2016 Chevy Volt: Bigger Battery, More Motor Power, New Range Extender Engine Details: EXPANDED Page 2

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2016 Chevrolet Volt - first teaser image, Aug 2014

2016 Chevrolet Volt - first teaser image, Aug 2014

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That ability boosts efficiency significantly, said Larry Nitz, executive director of transmission and electrification, while cutting only slightly into peak power output under wide-open throttle.

Reducing the noise, vibration, and harshness of the new engine was one primary goal, and GM workers who had ridden in test-mule Volts with the new powertrain said it was almost impossible to tell when the engine switched on.

The new engine has an aluminum block, compared to the cast-iron block of the current range extender, so overall weight of the new engine is no higher than that of the old one.


The new powertrain also has its power electronics, most significantly the inverter, built directly into the transmission rather than mounted separately on the car's body and connected by large orange high-voltage cables.

The inverter is smaller, lighter, and more efficient, and the integrated location contributes to a total weight reduction for the new powertrain of 130 pounds compared to the current generation.

2016 Chevrolet Volt powertrain detail - lithium-ion battery pack - advance briefing, Oct 2014

2016 Chevrolet Volt powertrain detail - lithium-ion battery pack - advance briefing, Oct 2014

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LG Chem continues as the supplier of lithium-ion cells for the next Volt, but the latest generation of cells have 20-percent increase in volumetric energy density over the cells used in the 2015 Volt, which themselves were new this year.

The number of cells in the battery pack is cut from 288 to 192, still arranged in 96 modules and producing roughly the same total voltage.

The pack is slightly smaller in dimension, but its center of gravity is 10 mm lower and its weight is 30 pounds (13 kg) lower overall.

GM declined to specify the pack's total energy capacity (17,1 kilowatt-hours in the 2015 Volt) or the percentage of the pack that it uses (presently about 65 percent).

Nitz said, however, that the new pack had higher energy capacity and used more of it, presumably indicating an increase in the car's rated electric range above its current 38 miles.


The onboard charger on the 2016 Volt will be "a little" faster than the current 3.3-kW one, but not much. GM said specifically that (DC) fast charging wasn't needed, and that the current charger was satisfactory to its owners.

Company executives said that point is proven by the stats on 120-Volt vs 240-Volt charging.

Nitz noted that GM expected that up to 80 percent of Volt owners would install 240-Volt Level 2 charging stations. In fact, a majority of Volt charging--55 percent--is done using 120-Volt service instead.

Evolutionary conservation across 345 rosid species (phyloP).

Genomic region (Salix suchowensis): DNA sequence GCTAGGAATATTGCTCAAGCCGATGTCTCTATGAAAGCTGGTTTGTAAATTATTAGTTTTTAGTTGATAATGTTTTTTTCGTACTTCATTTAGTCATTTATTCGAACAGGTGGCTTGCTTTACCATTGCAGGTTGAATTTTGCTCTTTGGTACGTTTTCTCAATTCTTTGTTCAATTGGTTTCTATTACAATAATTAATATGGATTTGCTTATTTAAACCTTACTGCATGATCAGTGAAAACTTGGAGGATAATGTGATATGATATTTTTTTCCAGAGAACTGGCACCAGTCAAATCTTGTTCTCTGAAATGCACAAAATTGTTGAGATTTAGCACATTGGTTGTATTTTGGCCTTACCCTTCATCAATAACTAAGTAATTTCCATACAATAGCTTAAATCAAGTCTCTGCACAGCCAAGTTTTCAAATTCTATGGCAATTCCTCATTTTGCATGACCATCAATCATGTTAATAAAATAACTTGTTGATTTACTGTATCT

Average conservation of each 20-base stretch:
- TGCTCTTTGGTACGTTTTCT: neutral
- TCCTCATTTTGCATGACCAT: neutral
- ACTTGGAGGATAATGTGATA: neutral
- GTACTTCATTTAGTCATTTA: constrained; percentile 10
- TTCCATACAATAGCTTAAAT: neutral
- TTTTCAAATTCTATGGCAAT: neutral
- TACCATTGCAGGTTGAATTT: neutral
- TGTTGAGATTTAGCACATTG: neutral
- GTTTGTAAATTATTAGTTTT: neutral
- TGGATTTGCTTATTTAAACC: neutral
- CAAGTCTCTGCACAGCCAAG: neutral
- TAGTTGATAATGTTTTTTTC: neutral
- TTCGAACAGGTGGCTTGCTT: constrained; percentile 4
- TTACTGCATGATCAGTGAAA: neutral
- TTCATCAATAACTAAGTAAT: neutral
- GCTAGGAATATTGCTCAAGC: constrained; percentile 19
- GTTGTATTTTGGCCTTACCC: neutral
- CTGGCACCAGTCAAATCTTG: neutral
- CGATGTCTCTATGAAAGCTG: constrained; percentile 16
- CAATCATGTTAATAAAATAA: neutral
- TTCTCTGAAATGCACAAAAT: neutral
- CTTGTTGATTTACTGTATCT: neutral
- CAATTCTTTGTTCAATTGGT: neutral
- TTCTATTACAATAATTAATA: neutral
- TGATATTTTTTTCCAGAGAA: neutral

That told the team that faster charging just wasn't a high priority for most Volt drivers.


Overall, the Volt team said that feedback from owners of the first-generation Volt guided the refinements made to the next-generation powertrain.

Two factors surprised the team as real-world data began to filter in from 2011 through 2013, according to Farah and Nitz.

First, the owners "craved" miles driven on electricity--and plugged in much more than the daily overnight recharge that the team had expected.

The average Volt, in fact, is recharged 1.4 times every day, with Volt owners taking advantage of both "opportunistic charging" wherever they find it and charging at workplaces.

Second, the "fluid" and instantaneous experience of electric drive was one of the things the owners prized most--against plug-in hybrids that switched on their engines under maximum power demand.

2016 Chevrolet Volt powertrain

2016 Chevrolet Volt powertrain

Enlarge Photo

The "big battery pack" that permitted electric drive for its entire range, without help from the engine, turned out to be a huge selling point.

The team, they said, asked themselves what they could do to increase the electric miles that Volts logged.

Those figures are now roughly two-thirds of overall miles, and about 80 percent of commute miles. What would it take, they asked, to boost commute miles driven on electricity from 80 to 90 percent?


In the end, GM released a lot of technical details without answering the questions that Volt owners most wanted to know: What's the electric range, and what's the fuel efficiency in range-extending mode?

Those numbers will come in about 10 weeks--but not yet.

The new 2016 Chevrolet Volt will go on sale during the second half of 2015.

General Motors provided airfare, lodging, and meals to enable High Gear Media to bring you this first-person report.


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